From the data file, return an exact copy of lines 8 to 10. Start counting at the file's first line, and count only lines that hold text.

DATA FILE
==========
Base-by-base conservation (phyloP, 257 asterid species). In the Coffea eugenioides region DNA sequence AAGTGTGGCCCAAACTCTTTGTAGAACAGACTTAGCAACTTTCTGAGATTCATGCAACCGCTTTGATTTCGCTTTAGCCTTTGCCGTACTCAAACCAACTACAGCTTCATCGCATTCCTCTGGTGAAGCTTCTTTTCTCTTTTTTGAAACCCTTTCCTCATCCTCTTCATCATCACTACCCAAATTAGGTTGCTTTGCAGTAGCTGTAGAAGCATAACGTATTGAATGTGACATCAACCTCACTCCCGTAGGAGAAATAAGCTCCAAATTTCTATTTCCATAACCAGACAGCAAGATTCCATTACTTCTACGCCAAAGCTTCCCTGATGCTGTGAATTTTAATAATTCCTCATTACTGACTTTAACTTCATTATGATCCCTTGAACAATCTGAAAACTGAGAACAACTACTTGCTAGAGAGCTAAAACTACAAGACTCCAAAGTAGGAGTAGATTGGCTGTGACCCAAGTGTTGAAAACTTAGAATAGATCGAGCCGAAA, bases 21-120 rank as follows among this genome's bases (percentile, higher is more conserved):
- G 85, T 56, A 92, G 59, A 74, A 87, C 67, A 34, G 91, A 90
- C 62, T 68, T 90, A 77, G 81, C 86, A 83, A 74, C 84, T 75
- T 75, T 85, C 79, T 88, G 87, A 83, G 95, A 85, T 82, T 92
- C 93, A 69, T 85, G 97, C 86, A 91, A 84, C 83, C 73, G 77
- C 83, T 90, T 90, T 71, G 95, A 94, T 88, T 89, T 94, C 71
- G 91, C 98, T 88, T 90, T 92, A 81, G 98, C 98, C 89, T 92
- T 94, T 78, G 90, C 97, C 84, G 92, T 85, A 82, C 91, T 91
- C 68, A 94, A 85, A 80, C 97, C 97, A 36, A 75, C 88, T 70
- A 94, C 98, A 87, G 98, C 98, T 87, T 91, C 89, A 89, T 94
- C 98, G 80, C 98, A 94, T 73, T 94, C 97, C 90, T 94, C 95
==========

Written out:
- T 94, T 78, G 90, C 97, C 84, G 92, T 85, A 82, C 91, T 91
- C 68, A 94, A 85, A 80, C 97, C 97, A 36, A 75, C 88, T 70
- A 94, C 98, A 87, G 98, C 98, T 87, T 91, C 89, A 89, T 94